Give the pages to select as arguments to the `-p' option; you can list single pages and ranges of pages separated by commas. Give ranges as two numbers between a hyphen; thus, `4-6' specifies pages four through six, inclusive. If you omit the first number in a pair, the first page is assumed, and if you omit the last number, the last page is assumed. Pages are written to the new file in the order they are specified.

In the preceding example, page 2 is selected twice.

Prefix a number with an underscore (`_') to indicate that the given page number is relative to the last page, counting backwards toward the first page.

Use the `-e' option to select all even-numbered pages, and use the `-o' option to select all odd-numbered pages.

Use an underscore (`_') alone to insert a blank page, and use `-r' to output pages in reverse order.

NOTE: The same result as the preceding example above could have been done by omitting the `-r' option and just listing the three pages in the reverse order:

$ psselect -p99,79,59 newsletter.ps selection.ps [RET]

Combining PostScript Pages

Use psnup to print multiple PostScript pages on a single sheet of paper; give as an option the number of pages to be combined (or put "up") on each sheet.

To specify the paper size, give the name of a standard paper size as an argument to the `-p' option: a3, a4, a5, b5, letter, legal, tabloid, statement, executive, folio, quarto, or 10x14. You can also specify any height and width with the `-h' and `-w' options; units can be specified in centimeters (followed by `cm') or inches (followed by `in'). If no size is specified, psnup assumes a paper size of a4.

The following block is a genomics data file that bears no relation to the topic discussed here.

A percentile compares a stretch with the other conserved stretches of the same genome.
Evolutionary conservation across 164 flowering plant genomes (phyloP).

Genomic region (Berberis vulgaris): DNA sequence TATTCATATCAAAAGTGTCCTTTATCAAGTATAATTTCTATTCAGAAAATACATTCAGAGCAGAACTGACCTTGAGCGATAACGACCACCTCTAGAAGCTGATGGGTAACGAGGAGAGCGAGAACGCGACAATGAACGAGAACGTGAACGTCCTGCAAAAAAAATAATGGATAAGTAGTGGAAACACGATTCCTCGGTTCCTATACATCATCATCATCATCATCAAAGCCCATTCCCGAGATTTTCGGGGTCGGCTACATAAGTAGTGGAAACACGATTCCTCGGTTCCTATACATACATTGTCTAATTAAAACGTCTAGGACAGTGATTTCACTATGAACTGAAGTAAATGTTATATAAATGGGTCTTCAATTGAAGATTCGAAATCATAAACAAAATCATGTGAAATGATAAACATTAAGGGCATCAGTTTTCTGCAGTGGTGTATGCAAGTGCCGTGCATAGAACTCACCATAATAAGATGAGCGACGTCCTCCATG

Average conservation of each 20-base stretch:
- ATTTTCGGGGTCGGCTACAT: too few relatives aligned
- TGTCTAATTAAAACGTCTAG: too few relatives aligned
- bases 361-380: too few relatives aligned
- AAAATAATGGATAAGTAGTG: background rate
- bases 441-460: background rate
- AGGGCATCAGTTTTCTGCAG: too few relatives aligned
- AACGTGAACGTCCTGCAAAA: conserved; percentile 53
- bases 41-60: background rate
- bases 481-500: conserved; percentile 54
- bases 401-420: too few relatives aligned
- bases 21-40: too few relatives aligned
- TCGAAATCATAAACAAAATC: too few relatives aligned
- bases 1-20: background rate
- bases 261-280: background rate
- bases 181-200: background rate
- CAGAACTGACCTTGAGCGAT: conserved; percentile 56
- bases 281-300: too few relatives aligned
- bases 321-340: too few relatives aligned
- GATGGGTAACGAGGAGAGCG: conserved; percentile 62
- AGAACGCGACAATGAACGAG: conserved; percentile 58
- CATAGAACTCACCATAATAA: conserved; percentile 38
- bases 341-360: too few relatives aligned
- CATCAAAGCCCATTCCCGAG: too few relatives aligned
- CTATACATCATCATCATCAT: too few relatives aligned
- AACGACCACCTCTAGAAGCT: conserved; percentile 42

Use the `-l' option when pages are in landscape orientation (rotated 90 degrees counter-clockwise from portrait orientation), and `-r' when pages are in seascape orientation (rotated 90 degrees clockwise from portrait orientation).

Pages are placed in "row-major" layout in the output file, where logical pages are placed in rows across the page. Use the `-c' option to specify a "column-major" layout, where logical pages are placed in columns down the page. Scale the size of the pages by giving a percentage to multiply the page size by as an argument to the `-s' option; for example, `-s .5' scales pages to 50 percent of their original size.

To draw a border around each page, specify the border's width in points as an argument to the `-d' option (if no width is specified, a value of 1 is assumed).

Arranging PostScript Pages in Signatures

A signature is a group of pages in a document corresponding to sheets of paper folded and bound; these pages are normally not in sequential order in a document (for example, in a document with eight-page signatures, page 8 and page 1 might both be printed on the same sheet of paper).

To rearrange the pages of a PostScript file by signature -- usually for printing the file as a book or booklet -- use psbook. Give as arguments the name of the PostScript file to read from and the name to use for the output file; it reads the contents of the first, rearranges the pages, and then writes the PostScript output to the second file.